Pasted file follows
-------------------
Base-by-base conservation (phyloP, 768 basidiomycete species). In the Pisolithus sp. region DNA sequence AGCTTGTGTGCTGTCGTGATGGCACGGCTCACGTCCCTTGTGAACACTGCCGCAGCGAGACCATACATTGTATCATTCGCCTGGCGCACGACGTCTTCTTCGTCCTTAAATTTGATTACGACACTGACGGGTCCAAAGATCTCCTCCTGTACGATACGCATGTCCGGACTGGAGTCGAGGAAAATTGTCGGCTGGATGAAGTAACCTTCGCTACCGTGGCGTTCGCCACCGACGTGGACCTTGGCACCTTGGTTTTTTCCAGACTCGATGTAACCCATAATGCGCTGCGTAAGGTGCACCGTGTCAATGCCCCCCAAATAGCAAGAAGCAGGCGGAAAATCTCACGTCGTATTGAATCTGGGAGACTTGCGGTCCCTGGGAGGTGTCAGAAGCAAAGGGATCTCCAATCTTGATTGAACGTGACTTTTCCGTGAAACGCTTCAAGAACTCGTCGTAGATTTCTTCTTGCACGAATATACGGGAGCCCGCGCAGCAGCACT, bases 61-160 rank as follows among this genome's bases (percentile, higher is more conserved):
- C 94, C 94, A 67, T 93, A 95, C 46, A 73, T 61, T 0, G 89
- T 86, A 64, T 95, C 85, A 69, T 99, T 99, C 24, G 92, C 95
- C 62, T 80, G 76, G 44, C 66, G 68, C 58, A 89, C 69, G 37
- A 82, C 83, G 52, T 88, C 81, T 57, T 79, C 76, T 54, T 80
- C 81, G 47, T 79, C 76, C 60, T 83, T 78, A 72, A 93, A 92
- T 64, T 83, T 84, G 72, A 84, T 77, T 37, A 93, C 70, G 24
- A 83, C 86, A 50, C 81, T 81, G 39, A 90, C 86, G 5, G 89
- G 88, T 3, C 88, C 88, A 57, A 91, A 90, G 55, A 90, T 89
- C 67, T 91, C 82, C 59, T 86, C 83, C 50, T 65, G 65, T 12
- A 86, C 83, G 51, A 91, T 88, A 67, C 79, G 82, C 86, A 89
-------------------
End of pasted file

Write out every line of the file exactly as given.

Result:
Base-by-base conservation (phyloP, 768 basidiomycete species). In the Pisolithus sp. region DNA sequence AGCTTGTGTGCTGTCGTGATGGCACGGCTCACGTCCCTTGTGAACACTGCCGCAGCGAGACCATACATTGTATCATTCGCCTGGCGCACGACGTCTTCTTCGTCCTTAAATTTGATTACGACACTGACGGGTCCAAAGATCTCCTCCTGTACGATACGCATGTCCGGACTGGAGTCGAGGAAAATTGTCGGCTGGATGAAGTAACCTTCGCTACCGTGGCGTTCGCCACCGACGTGGACCTTGGCACCTTGGTTTTTTCCAGACTCGATGTAACCCATAATGCGCTGCGTAAGGTGCACCGTGTCAATGCCCCCCAAATAGCAAGAAGCAGGCGGAAAATCTCACGTCGTATTGAATCTGGGAGACTTGCGGTCCCTGGGAGGTGTCAGAAGCAAAGGGATCTCCAATCTTGATTGAACGTGACTTTTCCGTGAAACGCTTCAAGAACTCGTCGTAGATTTCTTCTTGCACGAATATACGGGAGCCCGCGCAGCAGCACT, bases 61-160 rank as follows among this genome's bases (percentile, higher is more conserved):
- C 94, C 94, A 67, T 93, A 95, C 46, A 73, T 61, T 0, G 89
- T 86, A 64, T 95, C 85, A 69, T 99, T 99, C 24, G 92, C 95
- C 62, T 80, G 76, G 44, C 66, G 68, C 58, A 89, C 69, G 37
- A 82, C 83, G 52, T 88, C 81, T 57, T 79, C 76, T 54, T 80
- C 81, G 47, T 79, C 76, C 60, T 83, T 78, A 72, A 93, A 92
- T 64, T 83, T 84, G 72, A 84, T 77, T 37, A 93, C 70, G 24
- A 83, C 86, A 50, C 81, T 81, G 39, A 90, C 86, G 5, G 89
- G 88, T 3, C 88, C 88, A 57, A 91, A 90, G 55, A 90, T 89
- C 67, T 91, C 82, C 59, T 86, C 83, C 50, T 65, G 65, T 12
- A 86, C 83, G 51, A 91, T 88, A 67, C 79, G 82, C 86, A 89